When Just Food formed, less than ten years ago, it had a singular goal of collecting and distributing food to low-income residents in Douglas County, which is home to family farms, small communities and the sprawling campus of the University of Kansas. Out of this diversity—both of needs and community support—Just Food has become a local hub of ideas on how to fight hunger through education, better access to nutritious food, and work opportunities. Their growth hasn’t been without setbacks. One appeared in 2016, and not from a food-related problem.

A former director, Jeremy Farmer, was charged that year with embezzling funds from Just Food; he was later convicted and sentenced. Just Food fought to recover from this blow, to raise funds to cover their losses and rebuild the community’s trust. 

Executive Director Elizabeth Keever and a staff member check inventory of kitchen equipment. Photo by Dwight Hilpman.

Through it all, Chef Martin has remained a loyal supporter of Just Food. Since he first developed Just Cook in 2012, he has trained teachers and occasionally teaches a course himself. At Thanksgiving, he shows clients how to cook the ingredients in their holiday food boxes—including that frozen turkey.

Lately, Martin has found a new point of intersection between the goals of Just Food and the needs of local restaurants, one of which is his award-winning Limestone Pizza Kitchen Bar. Working in a university town, restaurant owners struggle with training and keeping employees, many of whom are students.

“Rick came to us with an idea,” said Keever. “He said, ‘I bet you have a lot of people that you serve who need a second chance at a career.’” A new program called KitchenWorks emerged. Now in its pilot phase, the five-day program trains people to get jobs in the culinary industry. Students receive a certificate of employment eligibility at the end of the course. Two students in the first class found jobs in local restaurants.

Students in Chef Martin’s class taste food they prepared. Photo by Dwight Hilpman.

On a rainy fall afternoon, Chef Martin met with students in the second class. “Coming through!” one student shouted, using the heads-up term to alert others that he was moving across the kitchen. The students were learning how to brown meat that day. “Nicely done!” Chef Martin said to Len Wright, admiring the caramelized crust he’d created on the pork chop, still sizzling in the skillet.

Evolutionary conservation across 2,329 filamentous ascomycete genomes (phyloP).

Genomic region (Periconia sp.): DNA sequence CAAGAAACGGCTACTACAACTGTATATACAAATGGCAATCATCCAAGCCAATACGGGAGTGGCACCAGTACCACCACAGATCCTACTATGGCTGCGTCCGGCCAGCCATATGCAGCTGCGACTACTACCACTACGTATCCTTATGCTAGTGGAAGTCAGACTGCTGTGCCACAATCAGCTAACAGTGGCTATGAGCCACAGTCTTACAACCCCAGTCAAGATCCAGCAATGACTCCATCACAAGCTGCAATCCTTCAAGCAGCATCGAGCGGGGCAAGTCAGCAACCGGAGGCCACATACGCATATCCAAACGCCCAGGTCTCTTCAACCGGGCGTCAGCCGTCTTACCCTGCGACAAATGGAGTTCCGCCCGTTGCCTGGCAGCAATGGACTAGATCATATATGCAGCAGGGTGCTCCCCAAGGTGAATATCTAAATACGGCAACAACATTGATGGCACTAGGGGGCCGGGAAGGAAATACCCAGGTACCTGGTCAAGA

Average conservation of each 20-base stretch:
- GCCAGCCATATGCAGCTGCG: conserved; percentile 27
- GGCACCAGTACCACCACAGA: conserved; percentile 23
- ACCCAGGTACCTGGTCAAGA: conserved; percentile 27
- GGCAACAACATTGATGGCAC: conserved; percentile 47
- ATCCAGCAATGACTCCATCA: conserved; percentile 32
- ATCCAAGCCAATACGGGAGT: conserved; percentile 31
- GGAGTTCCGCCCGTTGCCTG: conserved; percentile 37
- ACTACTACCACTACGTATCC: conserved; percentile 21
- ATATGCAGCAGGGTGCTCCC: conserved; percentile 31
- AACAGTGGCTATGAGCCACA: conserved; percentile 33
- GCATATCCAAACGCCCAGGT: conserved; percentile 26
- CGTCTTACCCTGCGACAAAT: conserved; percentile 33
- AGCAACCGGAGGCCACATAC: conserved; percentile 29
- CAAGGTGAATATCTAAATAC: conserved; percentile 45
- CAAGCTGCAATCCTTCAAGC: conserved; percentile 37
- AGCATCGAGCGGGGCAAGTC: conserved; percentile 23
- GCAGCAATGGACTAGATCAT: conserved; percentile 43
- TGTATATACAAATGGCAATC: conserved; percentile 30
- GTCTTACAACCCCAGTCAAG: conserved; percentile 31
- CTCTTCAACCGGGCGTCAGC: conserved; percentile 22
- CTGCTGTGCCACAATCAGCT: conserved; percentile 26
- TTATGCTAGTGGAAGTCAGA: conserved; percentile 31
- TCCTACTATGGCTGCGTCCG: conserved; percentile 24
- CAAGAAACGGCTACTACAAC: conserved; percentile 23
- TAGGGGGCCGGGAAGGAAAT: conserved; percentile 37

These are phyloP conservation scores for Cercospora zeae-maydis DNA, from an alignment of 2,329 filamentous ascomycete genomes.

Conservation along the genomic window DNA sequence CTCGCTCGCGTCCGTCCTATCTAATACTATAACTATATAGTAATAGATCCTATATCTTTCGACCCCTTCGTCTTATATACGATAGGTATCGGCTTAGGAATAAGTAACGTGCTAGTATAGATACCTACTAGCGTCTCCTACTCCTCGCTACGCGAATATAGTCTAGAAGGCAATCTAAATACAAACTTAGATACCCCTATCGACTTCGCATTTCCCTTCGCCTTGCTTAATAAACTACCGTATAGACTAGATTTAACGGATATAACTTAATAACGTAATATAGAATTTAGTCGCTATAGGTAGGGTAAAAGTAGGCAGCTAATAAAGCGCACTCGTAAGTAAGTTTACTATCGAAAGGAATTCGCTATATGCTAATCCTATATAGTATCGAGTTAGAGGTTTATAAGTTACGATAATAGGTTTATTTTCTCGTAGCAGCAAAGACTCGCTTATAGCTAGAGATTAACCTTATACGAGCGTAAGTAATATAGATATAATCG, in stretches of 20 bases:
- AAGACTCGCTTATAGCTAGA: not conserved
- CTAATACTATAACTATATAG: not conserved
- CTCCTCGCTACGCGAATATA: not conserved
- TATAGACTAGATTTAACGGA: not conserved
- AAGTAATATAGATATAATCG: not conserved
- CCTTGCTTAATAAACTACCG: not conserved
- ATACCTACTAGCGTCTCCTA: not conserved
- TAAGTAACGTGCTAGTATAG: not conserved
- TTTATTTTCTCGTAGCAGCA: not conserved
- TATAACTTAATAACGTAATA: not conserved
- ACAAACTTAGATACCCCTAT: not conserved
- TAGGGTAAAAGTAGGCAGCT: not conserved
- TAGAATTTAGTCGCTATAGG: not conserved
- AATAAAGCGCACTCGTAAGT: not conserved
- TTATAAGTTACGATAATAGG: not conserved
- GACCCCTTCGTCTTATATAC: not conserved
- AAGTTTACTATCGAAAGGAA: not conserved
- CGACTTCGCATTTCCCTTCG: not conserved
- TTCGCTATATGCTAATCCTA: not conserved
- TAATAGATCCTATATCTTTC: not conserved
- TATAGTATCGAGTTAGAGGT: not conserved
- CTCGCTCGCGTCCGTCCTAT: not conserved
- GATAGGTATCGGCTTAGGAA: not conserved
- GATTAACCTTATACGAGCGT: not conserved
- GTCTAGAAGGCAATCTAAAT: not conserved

“You can see the rewards,” Wright said of his cooking, adding that he’s always enjoyed cooking for his friends and family. “Now I can take my skills into the community.”

This is what food justice looks like in Lawrence, Kansas. “We don’t want to just feed the line,” explained Keever. “We want to end it.”


Susan Hoffmann lives in California, where she writes personal essays inspired by her family. She has retired from a long career in art museum education, having written educational materials and taught classes for the Los Angeles County Museum of Art. She also wrote promotional materials for the California Institute of Technology and the Art Center College of Design, where she taught courses on modern art. Hoffmann’s work has been published by Literary Mama and Gravel; her essay “A Boy Like Mine” was a finalist in the Tenth Glass Woman Prize. She recently launched a blog inspired by letters her grandfather wrote home 100 years ago, during his service in World War 1:

Dwight Hilpman of Creative Images Photography has been capturing beautiful images with clarity, precision and an artistic touch in Lawrence, Kansas for the last 30 years. 
Cover photo: Chef Rick Martin provides tips on plating to a culinary student. By Dwight Hilpman.

Copyright © 500 Pens. January 2018